A pair of shoes could last about 6 months of everyday use, with an average of two minor repairs over that period. Among these "minor repairs" are repairing broken stiches, reattaching uppers, and patching those areas where the leather has worn through on the upper or sole.
Eventually there comes a point when the sole has worn completely through. Historically, replacement of the sole was a constant necessity.
Shoes can be made reasonably waterproof, although not watertight, by means of oiling them, or rubbing them down with tallow or lard (modern shoe polishes are often a form of paste wax that serves this function). However, unlike many modern treatments, the use of which is really up to the recreator, and just how authentic they want their shoes, these are not a "one shot" application. Shoes need to be regularly looked after, re-waxed or tallowed every so often (as much as every time you use them) if you want them to remain even reasonably wearable and water-resistant. This may seem labor intensive, but no more so than a soldier keeping his or her boots polished in the field, and with the reasons more clearly explained. You may wish to avoid things like Crisco as they will wash away and leave the leather stiff and brittle, since purportedly, as "Shortening" they cause the collagen fibers to shrink (I don't know that this is true, since I've never tested it). If you feel you HAVE to use something like silicon, that's your business, but remember it's not authentic; but then again, I can't prove that regular applications of tallow or wax *are* (although my wife keeps reminding me that there is a chapter in Farmer Boy, one of the "Little House" books by Laura Ingalls Wilder, that describes this process being used on moccasins during the 19th century.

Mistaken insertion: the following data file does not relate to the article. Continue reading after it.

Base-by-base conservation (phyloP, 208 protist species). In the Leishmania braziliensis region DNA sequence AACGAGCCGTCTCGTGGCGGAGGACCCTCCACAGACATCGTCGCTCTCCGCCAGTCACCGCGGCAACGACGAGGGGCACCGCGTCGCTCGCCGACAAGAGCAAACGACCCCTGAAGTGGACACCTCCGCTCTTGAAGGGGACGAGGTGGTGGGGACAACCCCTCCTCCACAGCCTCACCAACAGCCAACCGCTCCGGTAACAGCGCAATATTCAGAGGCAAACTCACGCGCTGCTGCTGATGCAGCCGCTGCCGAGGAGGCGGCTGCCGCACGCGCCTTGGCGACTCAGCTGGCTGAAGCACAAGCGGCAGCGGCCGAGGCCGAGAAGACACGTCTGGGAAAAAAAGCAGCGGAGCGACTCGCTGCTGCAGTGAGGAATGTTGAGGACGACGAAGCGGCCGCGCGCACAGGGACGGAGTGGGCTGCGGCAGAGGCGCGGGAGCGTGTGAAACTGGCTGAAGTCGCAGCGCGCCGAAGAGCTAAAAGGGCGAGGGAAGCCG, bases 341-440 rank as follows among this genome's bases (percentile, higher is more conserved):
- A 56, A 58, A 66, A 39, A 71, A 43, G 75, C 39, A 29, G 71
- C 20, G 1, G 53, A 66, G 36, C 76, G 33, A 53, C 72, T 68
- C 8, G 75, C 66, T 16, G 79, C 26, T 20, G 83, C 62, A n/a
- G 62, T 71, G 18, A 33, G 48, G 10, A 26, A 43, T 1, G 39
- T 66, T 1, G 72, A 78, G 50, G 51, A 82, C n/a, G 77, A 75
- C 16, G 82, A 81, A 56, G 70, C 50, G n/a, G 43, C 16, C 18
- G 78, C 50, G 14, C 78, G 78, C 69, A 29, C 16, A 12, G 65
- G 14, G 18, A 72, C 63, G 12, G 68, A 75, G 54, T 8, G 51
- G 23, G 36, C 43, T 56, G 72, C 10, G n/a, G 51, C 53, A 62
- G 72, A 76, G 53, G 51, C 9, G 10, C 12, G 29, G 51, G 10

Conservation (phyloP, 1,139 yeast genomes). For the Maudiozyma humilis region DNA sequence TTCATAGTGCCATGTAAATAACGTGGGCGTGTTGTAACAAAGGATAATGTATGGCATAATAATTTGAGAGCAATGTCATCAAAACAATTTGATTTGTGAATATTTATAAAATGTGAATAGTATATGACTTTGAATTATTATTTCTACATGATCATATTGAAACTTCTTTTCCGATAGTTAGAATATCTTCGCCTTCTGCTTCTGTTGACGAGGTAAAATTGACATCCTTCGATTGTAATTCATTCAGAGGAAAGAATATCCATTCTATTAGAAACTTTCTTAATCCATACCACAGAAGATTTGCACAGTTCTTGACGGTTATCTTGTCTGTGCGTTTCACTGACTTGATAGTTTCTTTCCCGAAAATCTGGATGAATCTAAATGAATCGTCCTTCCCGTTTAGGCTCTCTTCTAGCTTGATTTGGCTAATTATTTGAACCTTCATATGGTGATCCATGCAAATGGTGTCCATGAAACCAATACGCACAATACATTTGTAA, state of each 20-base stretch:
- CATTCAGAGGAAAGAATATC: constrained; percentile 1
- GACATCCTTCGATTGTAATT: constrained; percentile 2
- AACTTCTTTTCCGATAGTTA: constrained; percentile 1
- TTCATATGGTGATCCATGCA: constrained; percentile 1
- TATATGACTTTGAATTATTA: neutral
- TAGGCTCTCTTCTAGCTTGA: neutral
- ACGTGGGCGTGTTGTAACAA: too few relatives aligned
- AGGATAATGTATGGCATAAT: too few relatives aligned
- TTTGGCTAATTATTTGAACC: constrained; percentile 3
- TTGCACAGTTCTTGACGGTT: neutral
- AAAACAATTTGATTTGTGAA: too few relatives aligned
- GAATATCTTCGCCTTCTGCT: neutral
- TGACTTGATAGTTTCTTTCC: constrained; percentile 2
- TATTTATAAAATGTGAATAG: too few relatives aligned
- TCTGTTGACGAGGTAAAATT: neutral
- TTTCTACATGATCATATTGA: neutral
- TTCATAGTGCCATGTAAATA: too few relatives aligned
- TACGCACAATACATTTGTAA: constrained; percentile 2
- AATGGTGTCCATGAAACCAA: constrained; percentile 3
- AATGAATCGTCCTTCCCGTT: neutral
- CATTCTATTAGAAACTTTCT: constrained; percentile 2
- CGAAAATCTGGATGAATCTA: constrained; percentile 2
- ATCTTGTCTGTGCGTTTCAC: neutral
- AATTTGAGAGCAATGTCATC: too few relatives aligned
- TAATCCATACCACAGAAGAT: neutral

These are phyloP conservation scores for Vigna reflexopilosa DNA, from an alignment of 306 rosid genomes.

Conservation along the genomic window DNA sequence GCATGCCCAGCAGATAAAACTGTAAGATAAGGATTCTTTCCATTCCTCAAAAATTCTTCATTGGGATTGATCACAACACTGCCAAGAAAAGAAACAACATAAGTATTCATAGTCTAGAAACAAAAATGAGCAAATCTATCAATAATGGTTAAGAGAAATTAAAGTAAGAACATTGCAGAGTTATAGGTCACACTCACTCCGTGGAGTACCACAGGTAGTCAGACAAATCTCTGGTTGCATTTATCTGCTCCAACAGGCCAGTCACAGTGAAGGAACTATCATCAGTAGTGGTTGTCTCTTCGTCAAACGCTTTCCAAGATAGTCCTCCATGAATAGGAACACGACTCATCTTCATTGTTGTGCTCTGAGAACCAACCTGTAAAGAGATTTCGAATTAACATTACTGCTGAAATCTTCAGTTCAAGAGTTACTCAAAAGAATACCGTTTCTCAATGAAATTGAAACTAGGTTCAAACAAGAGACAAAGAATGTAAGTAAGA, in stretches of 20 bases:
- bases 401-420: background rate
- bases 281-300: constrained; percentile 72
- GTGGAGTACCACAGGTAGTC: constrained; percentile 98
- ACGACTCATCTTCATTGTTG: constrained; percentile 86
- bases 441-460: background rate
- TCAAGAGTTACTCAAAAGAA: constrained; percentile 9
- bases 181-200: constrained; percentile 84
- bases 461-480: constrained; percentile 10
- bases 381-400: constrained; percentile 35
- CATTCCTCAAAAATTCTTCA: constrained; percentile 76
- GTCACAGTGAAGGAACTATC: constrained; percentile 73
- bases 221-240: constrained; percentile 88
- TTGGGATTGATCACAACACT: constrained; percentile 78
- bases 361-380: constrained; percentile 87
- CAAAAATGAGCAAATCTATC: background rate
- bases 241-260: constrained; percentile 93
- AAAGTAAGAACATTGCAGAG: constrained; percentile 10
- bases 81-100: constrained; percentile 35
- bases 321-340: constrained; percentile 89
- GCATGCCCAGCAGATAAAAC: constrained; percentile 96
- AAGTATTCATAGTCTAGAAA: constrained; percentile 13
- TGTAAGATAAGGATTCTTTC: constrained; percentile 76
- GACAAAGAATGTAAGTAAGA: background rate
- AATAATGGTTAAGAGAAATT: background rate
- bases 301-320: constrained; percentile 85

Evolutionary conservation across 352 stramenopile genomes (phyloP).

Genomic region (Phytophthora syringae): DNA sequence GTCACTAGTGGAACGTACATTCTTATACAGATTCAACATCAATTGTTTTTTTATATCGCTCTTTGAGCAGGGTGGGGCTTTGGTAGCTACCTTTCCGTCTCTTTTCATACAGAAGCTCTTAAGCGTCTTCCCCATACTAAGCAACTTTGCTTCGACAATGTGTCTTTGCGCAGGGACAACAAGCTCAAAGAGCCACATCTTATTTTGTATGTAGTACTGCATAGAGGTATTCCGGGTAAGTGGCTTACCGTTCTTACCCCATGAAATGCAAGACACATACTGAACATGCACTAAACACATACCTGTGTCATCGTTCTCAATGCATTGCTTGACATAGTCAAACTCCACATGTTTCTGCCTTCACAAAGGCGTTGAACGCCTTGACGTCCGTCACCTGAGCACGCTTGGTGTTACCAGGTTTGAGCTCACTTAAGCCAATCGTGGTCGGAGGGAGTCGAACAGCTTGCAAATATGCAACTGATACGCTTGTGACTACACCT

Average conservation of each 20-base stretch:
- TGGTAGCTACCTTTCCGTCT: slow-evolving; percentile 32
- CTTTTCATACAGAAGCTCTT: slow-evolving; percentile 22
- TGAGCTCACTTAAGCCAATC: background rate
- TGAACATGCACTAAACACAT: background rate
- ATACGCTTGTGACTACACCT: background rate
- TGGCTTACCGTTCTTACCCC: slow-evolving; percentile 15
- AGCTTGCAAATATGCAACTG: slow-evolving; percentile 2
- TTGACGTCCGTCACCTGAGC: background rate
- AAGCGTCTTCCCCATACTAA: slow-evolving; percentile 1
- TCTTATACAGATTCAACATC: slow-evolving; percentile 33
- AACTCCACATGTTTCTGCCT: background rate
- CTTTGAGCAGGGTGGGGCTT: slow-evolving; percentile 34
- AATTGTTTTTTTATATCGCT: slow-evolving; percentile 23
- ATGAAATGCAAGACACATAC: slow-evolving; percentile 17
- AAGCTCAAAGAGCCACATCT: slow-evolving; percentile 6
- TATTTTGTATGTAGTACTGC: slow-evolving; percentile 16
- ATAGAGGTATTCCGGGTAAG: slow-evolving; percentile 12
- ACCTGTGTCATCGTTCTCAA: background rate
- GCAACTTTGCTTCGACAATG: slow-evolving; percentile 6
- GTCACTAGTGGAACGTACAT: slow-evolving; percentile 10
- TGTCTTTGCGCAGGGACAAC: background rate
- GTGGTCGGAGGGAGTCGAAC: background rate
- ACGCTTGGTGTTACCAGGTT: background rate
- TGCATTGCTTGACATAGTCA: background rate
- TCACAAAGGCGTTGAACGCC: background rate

To be worn comfortably, the shoes should be worn in an authentic manner, which can mean wearing woolen socks and stuffing the bottom of the shoe with straw or wool, moss or hair since it is alleged that straw and wool will retain heat when wet, and this can be important during the winter.
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Footwear of the Middle Ages - Wearing, by I. Marc Carlson. Copyright 1996
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